The Federal Reserve’s new monetary program that aims to support the economy is based on the purchase of a variety of corporate bonds. This news caused a pullback of the USD relative to all major currencies; risky assets and commodities, including stocks, began growing again, and the price of gold rose by 2%.
It seems like the Fed has started to finance the 'real economy' directly, thereby bypassing the banking system, as it realizes that the liquidity it gives to the banks doesn't travel any further. The position of the banks is understandable: they don't know who they should issue loans to, considering that the post-COVID-19 economy is rife with barely-walking 'zombies' and potentially-bankrupt companies.
Still, we believe that the Fed won't be able to prevent a large-scale wave of defaults. The total debt is gigantic, exceeding the overall money supply/Fed balance by a factor of ten. You can't just print that much money without damaging the dollar's purchasing power.
At the same time, the situation in Europe and Asia is even worse when compared to the US. The political scene in the EU is controlled by populists, who are ready to sacrifice the economy for their political agenda. The result is high taxes, a heavy regulatory burden, budget deficit and – in the best scenario – a stagnating economy. Asia is drowning in a gigantic ocean of debt, which is even higher as a percentage of the GDP than the one in the US.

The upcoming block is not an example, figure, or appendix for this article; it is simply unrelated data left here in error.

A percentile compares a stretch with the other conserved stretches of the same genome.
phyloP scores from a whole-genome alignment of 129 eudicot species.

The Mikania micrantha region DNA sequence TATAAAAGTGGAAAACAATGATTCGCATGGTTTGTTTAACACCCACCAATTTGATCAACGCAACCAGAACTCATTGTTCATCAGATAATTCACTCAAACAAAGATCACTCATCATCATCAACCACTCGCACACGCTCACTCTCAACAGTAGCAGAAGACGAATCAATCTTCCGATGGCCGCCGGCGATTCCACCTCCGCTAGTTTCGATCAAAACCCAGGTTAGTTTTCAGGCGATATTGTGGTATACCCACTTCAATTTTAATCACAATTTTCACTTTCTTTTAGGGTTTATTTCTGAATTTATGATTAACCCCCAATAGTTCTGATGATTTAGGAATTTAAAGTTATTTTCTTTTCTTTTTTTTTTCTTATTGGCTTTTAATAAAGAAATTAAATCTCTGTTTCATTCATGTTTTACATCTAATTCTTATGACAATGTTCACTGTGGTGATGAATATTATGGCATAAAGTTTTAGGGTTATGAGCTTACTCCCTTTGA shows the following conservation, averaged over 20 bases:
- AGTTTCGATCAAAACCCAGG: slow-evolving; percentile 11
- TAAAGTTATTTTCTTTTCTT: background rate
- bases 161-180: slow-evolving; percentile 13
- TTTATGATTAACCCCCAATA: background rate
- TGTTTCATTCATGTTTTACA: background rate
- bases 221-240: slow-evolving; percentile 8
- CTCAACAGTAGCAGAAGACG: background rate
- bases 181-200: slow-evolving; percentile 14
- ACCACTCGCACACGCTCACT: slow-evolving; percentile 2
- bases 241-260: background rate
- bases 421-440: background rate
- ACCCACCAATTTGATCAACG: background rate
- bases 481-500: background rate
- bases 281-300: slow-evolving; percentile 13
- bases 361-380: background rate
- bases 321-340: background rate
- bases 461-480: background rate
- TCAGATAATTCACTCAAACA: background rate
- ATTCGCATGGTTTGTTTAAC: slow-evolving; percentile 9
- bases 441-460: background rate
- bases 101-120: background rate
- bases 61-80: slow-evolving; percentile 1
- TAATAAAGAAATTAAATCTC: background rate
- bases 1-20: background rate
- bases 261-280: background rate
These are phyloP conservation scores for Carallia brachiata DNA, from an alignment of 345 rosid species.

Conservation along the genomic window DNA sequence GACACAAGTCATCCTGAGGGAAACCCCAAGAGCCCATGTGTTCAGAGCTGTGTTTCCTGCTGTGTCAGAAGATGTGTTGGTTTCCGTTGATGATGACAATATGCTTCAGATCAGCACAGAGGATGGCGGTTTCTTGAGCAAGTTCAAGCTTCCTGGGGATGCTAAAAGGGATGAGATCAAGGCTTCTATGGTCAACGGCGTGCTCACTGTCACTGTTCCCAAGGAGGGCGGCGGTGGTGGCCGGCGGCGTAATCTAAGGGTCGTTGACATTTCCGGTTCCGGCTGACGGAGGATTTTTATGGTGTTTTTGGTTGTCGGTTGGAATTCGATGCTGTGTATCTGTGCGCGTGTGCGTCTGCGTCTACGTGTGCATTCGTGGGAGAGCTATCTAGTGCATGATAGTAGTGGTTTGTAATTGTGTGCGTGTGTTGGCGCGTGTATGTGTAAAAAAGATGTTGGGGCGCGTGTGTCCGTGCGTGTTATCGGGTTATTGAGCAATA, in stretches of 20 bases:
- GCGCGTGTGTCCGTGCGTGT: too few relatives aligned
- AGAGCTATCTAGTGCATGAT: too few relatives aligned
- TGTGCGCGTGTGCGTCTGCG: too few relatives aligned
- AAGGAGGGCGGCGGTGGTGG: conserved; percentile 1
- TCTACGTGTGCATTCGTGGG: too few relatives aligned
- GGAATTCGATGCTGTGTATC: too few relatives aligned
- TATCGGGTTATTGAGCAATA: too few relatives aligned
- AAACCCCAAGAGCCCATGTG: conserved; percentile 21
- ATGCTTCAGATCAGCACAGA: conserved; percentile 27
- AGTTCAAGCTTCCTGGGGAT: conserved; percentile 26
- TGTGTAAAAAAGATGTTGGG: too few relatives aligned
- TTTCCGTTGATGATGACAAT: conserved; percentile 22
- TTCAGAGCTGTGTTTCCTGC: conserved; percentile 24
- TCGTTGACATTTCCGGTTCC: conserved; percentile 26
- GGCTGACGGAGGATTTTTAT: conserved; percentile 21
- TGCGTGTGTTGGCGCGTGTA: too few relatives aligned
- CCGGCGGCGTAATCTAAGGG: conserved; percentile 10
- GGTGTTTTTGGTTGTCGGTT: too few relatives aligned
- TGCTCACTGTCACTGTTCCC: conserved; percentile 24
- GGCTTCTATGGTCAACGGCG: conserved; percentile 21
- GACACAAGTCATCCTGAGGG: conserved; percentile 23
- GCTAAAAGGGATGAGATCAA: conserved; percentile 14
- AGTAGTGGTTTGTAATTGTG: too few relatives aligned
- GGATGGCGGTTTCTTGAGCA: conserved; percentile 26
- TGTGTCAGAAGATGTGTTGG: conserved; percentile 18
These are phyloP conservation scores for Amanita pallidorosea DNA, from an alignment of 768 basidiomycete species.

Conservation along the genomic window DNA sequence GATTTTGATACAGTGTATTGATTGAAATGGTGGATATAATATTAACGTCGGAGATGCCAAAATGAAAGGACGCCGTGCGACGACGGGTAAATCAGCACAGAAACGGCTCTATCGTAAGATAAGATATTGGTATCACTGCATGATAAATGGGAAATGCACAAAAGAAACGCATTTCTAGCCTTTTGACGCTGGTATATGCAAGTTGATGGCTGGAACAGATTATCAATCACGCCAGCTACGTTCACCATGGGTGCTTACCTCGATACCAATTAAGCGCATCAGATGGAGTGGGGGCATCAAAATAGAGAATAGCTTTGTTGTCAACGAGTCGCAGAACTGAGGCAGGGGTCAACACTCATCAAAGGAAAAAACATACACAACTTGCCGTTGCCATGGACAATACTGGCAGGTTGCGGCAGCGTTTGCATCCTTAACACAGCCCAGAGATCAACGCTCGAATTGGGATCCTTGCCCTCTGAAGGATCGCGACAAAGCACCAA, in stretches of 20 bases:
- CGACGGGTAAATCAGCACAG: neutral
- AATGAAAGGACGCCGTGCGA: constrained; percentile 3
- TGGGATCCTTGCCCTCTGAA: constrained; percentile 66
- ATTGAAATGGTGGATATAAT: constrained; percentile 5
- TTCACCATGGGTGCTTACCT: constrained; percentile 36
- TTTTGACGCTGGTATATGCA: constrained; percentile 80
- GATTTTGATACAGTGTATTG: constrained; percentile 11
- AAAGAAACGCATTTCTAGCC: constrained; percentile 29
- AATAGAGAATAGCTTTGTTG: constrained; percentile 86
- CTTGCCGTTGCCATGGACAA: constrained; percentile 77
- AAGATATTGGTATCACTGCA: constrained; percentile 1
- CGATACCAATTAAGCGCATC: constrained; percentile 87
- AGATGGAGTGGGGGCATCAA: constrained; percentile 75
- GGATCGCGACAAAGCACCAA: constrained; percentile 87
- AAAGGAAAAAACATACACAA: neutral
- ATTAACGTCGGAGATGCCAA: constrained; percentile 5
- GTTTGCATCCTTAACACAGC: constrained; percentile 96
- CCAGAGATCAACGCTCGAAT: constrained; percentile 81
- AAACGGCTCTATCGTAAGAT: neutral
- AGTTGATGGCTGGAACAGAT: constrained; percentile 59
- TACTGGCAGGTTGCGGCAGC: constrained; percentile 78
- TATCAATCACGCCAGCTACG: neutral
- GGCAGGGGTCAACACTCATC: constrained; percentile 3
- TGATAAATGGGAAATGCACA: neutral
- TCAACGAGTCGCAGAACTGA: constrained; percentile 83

In spite of all this, the US dollar, as the base currency of the existing monetary system, still looks better than the available alternatives, such as the euro or the yuan.
The only way to save one's capital from devaluation is to store it not in cash, but in assets. Which ones, though? Those that are certain to grow in value are the precious metals, as well as stocks: all that liquidity has to be channelled somewhere.
The real estate sector will grow unevenly, since the overall rise in prices will be accompanied by stagflation and a reduction of income among the middle class. This means that the demand for middle-class and budget housing will fall, and so will the prices in this market segment. Moreover, the resulting decrease in state revenue will lead to higher taxes: the state will tax everything it can lay its hands on, and real estate is certainly an easy target.
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